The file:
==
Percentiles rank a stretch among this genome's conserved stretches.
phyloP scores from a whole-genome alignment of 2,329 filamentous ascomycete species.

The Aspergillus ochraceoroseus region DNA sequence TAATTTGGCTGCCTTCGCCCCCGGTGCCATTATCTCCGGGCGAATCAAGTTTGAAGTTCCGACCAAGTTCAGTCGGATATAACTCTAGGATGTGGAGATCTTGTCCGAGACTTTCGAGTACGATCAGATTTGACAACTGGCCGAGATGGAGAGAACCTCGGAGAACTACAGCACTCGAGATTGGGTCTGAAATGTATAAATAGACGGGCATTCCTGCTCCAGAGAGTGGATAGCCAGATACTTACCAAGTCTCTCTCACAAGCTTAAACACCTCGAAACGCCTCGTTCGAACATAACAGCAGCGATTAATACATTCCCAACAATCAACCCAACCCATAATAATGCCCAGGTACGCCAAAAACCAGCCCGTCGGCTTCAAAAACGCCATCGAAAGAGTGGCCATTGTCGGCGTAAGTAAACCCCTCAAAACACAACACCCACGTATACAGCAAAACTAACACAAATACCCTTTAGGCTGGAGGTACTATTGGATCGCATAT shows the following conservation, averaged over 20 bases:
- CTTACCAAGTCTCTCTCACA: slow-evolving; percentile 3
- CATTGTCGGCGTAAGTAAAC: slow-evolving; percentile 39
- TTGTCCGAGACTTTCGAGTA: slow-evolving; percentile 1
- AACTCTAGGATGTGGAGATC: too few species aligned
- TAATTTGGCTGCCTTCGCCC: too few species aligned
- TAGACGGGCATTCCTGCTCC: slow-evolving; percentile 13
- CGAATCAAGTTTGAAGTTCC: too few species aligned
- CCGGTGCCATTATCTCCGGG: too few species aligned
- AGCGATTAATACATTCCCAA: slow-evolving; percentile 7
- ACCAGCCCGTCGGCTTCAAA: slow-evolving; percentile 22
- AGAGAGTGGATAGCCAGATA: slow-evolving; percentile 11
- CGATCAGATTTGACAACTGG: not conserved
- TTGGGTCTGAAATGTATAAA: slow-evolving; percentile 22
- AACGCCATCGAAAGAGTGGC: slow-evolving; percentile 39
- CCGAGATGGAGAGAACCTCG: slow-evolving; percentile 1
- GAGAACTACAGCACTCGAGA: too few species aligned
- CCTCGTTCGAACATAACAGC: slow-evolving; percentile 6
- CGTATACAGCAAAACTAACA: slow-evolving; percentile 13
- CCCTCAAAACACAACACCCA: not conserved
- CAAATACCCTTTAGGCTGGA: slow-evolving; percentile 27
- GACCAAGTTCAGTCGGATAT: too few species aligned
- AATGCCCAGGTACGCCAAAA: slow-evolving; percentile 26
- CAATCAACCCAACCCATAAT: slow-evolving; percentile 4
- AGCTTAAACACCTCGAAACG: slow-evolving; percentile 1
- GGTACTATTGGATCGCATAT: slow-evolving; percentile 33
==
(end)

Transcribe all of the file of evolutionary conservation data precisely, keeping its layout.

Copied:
Percentiles rank a stretch among this genome's conserved stretches.
phyloP scores from a whole-genome alignment of 2,329 filamentous ascomycete species.

The Aspergillus ochraceoroseus region DNA sequence TAATTTGGCTGCCTTCGCCCCCGGTGCCATTATCTCCGGGCGAATCAAGTTTGAAGTTCCGACCAAGTTCAGTCGGATATAACTCTAGGATGTGGAGATCTTGTCCGAGACTTTCGAGTACGATCAGATTTGACAACTGGCCGAGATGGAGAGAACCTCGGAGAACTACAGCACTCGAGATTGGGTCTGAAATGTATAAATAGACGGGCATTCCTGCTCCAGAGAGTGGATAGCCAGATACTTACCAAGTCTCTCTCACAAGCTTAAACACCTCGAAACGCCTCGTTCGAACATAACAGCAGCGATTAATACATTCCCAACAATCAACCCAACCCATAATAATGCCCAGGTACGCCAAAAACCAGCCCGTCGGCTTCAAAAACGCCATCGAAAGAGTGGCCATTGTCGGCGTAAGTAAACCCCTCAAAACACAACACCCACGTATACAGCAAAACTAACACAAATACCCTTTAGGCTGGAGGTACTATTGGATCGCATAT shows the following conservation, averaged over 20 bases:
- CTTACCAAGTCTCTCTCACA: slow-evolving; percentile 3
- CATTGTCGGCGTAAGTAAAC: slow-evolving; percentile 39
- TTGTCCGAGACTTTCGAGTA: slow-evolving; percentile 1
- AACTCTAGGATGTGGAGATC: too few species aligned
- TAATTTGGCTGCCTTCGCCC: too few species aligned
- TAGACGGGCATTCCTGCTCC: slow-evolving; percentile 13
- CGAATCAAGTTTGAAGTTCC: too few species aligned
- CCGGTGCCATTATCTCCGGG: too few species aligned
- AGCGATTAATACATTCCCAA: slow-evolving; percentile 7
- ACCAGCCCGTCGGCTTCAAA: slow-evolving; percentile 22
- AGAGAGTGGATAGCCAGATA: slow-evolving; percentile 11
- CGATCAGATTTGACAACTGG: not conserved
- TTGGGTCTGAAATGTATAAA: slow-evolving; percentile 22
- AACGCCATCGAAAGAGTGGC: slow-evolving; percentile 39
- CCGAGATGGAGAGAACCTCG: slow-evolving; percentile 1
- GAGAACTACAGCACTCGAGA: too few species aligned
- CCTCGTTCGAACATAACAGC: slow-evolving; percentile 6
- CGTATACAGCAAAACTAACA: slow-evolving; percentile 13
- CCCTCAAAACACAACACCCA: not conserved
- CAAATACCCTTTAGGCTGGA: slow-evolving; percentile 27
- GACCAAGTTCAGTCGGATAT: too few species aligned
- AATGCCCAGGTACGCCAAAA: slow-evolving; percentile 26
- CAATCAACCCAACCCATAAT: slow-evolving; percentile 4
- AGCTTAAACACCTCGAAACG: slow-evolving; percentile 1
- GGTACTATTGGATCGCATAT: slow-evolving; percentile 33